In the final article in the conversion series, we reveal what you need to know to help your clients move their business from one state to another.
Your clients may have many reasons to move their business to another state: better market opportunities, more leads, or access to a more skilled workforce, to name a few. Or your client may prefer another state’s small business tax breaks or incentives given to small businesses. Reasons for moving can be personal: closer to a larger family, cheaper housing (or cost of living), or even a better climate.
Whatever the reason, your business clients may not understand that the simplicity or complexity of moving a company to another state depends on the legal structure of the entity.
Sole proprietorships and partnerships
For clients operating “non-entities” such as sole proprietorships and partnerships, moving a company to another state is relatively straightforward. Sole proprietorships and partnerships do not need to be registered in the state when they are established. However, they must terminate any existing local business licenses and permits and then apply for new ones in the NSW and municipality where they moved. Your customers also have other business obligations, such as paying outstanding debts such as sales and employment taxes.
If a sole proprietorship or partnership is operating under a pseudonym—doing business as a (DBA)—the owner will need to withdraw that name from the Office of the Secretary of State. If a company owner wants to use a DBA in the new state, they need to do a name search and reserve the name in the new state. Additionally, if a company’s commercial bank does not have a branch in NSW, they will need to close their commercial accounts and find a new bank to reopen them. Finally, the IRS must be notified of the business’s actions to ensure that the federal tax ID number or federal employer identification number (EIN) on file reflects the updated business address. Customers should report a change of address using Form 8822-B.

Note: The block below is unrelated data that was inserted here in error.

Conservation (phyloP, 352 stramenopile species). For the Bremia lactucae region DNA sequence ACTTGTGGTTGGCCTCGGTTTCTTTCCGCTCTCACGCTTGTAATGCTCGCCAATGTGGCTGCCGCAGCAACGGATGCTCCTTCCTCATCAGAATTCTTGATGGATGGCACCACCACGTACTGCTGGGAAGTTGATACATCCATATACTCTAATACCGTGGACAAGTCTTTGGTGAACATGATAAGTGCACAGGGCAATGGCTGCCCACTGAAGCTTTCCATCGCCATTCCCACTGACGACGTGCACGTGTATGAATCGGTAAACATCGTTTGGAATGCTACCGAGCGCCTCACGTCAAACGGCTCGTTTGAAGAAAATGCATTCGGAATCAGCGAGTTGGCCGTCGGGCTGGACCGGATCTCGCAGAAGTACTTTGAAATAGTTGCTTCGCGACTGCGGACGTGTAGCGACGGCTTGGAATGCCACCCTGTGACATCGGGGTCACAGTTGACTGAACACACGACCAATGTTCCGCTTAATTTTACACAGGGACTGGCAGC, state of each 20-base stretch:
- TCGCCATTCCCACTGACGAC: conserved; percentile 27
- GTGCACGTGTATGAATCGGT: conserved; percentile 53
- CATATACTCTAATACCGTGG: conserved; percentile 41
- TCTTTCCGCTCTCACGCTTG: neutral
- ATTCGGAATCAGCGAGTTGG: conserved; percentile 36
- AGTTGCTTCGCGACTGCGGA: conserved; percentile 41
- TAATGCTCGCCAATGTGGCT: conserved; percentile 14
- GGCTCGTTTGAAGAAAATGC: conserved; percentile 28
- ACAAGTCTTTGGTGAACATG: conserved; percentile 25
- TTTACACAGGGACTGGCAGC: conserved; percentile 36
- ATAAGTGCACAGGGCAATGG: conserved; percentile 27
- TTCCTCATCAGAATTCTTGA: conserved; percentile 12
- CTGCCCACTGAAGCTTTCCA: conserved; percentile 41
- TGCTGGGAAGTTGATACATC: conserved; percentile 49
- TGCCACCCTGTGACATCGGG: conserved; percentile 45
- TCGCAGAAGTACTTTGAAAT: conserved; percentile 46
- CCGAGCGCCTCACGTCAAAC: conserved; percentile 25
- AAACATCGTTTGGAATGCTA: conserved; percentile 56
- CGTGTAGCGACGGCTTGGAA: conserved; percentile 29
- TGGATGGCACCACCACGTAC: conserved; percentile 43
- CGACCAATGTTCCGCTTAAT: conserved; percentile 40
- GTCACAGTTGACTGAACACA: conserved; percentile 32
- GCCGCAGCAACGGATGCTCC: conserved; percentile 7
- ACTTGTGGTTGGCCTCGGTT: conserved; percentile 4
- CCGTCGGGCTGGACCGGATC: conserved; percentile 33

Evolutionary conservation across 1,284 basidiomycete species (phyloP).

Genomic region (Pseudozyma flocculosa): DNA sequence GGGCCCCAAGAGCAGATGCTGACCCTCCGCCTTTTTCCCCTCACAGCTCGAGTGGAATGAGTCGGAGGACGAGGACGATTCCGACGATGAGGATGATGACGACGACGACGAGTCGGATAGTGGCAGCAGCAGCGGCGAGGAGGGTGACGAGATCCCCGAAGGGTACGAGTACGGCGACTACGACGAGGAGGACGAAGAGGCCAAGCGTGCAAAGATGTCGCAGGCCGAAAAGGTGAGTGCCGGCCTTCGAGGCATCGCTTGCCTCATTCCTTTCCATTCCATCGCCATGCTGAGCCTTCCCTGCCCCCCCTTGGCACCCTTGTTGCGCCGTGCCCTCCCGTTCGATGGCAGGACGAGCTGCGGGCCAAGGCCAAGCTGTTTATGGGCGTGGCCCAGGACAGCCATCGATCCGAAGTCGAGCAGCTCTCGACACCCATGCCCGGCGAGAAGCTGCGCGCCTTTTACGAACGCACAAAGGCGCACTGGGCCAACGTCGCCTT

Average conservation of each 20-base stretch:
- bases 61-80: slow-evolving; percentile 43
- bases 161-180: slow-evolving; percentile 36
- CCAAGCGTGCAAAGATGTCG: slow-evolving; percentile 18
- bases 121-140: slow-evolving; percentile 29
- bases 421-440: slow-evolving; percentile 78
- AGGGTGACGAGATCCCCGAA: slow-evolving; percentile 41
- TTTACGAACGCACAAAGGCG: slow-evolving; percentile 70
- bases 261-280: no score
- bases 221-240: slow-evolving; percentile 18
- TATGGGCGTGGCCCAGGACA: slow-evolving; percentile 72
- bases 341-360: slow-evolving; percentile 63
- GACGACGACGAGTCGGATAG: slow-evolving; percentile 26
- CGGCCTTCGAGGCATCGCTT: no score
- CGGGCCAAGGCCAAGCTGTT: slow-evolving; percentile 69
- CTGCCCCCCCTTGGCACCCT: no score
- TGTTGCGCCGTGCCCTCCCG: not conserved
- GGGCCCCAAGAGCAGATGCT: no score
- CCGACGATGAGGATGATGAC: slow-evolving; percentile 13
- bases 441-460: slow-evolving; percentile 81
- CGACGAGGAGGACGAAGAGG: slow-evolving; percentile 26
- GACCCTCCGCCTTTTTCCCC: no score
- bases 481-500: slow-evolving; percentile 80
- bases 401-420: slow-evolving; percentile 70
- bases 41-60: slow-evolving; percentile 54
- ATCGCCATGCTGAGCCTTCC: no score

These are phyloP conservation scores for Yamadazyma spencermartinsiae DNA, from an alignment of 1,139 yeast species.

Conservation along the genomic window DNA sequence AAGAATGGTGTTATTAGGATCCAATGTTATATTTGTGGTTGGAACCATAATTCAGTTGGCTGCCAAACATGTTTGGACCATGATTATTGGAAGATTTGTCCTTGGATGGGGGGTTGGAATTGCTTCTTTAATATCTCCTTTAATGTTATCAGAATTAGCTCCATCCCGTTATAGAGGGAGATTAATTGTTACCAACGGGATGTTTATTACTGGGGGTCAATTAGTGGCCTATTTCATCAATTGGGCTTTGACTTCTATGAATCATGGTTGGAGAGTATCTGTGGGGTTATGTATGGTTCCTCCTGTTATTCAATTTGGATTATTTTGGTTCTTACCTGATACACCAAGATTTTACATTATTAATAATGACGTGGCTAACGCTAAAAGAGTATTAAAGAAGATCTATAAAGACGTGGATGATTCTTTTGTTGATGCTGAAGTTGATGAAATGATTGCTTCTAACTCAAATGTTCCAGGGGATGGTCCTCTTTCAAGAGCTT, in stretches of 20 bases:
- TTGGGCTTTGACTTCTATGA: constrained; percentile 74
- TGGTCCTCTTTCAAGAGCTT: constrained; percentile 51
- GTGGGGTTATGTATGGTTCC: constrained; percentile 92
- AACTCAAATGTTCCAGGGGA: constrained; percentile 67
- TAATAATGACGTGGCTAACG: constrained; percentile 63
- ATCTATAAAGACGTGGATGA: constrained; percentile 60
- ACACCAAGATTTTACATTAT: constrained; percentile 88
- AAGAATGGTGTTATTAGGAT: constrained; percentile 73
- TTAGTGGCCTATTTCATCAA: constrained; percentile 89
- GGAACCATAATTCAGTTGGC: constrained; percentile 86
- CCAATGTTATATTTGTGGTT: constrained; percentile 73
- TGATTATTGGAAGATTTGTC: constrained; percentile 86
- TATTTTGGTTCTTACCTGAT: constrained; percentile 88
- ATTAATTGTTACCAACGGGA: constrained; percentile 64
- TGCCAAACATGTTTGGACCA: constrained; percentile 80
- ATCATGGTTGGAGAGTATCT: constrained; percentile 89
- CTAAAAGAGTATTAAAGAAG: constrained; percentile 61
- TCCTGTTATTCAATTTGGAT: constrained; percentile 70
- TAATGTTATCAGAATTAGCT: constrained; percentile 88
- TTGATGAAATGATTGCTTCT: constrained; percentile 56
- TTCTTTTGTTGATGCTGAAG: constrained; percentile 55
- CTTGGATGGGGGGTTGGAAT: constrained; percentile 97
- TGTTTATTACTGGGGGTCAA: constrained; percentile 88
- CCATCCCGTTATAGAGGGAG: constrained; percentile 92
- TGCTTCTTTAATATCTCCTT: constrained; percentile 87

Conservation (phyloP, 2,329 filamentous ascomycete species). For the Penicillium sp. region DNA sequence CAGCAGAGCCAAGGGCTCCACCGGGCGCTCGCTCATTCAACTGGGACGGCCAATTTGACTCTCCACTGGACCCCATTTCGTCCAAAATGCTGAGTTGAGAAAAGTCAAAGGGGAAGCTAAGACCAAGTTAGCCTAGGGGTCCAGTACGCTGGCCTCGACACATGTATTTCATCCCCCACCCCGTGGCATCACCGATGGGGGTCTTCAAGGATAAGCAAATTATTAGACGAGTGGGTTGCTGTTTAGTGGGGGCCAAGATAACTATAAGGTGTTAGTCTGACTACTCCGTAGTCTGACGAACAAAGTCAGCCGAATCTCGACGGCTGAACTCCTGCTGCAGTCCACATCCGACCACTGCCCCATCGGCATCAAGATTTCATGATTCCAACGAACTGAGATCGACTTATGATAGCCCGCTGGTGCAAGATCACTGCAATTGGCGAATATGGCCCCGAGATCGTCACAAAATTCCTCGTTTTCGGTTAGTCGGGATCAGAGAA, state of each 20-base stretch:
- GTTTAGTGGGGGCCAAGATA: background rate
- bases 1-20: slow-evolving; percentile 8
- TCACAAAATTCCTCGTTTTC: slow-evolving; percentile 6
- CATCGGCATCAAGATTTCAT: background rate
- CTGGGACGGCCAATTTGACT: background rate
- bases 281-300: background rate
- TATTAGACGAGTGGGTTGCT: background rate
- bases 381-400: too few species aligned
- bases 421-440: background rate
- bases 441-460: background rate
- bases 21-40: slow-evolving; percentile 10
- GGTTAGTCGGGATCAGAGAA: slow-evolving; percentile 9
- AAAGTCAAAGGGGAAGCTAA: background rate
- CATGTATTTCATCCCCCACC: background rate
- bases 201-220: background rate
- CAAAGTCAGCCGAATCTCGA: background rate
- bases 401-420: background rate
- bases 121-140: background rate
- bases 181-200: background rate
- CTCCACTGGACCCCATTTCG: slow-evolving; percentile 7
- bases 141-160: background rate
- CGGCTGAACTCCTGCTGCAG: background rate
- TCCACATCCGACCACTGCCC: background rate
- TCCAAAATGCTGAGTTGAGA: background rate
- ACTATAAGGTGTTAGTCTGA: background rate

Of course, if the move is in the middle of the year, your client must file tax returns in both states.
Corporations and LLCs
The process is a bit complicated as corporations and limited liability companies (LLCs) need to be registered in the state in which they are incorporated. Once your client decides to move their corporation or LLC to a new state, they have two options. They can either 1) dissolve the company in Wonju and apply for reform in NSW, or 2) keep Wonju as the home state of the company and apply for foreign status in NSW.
Applying for foreign eligibility makes sense if your client still plans to do business in the state they left and the state they are moving to. If so, your client must contact the NSW Secretary of State’s Office for the correct process for obtaining foreign status. Typically, your clients can register online or by mail for a certificate of authorization and pay the appropriate fee. Some states require proof that the company is in good standing in its state, meaning it complies with a company registration agreement and has paid taxes.
Your client will need to provide details about the company such as company name, list of company officers, domestic status, stock information (e.g. number of shares authorized, etc.), local mailing address and registered agent. A registered agent is an individual or company authorized to receive process service (legal documents and government notices) on behalf of the company.
However, if your client does not intend to do business in the original state, it makes more sense for them to permanently close the business there and then register a new corporation or LLC in the new state. While business closure agreements vary by state, most states require the following: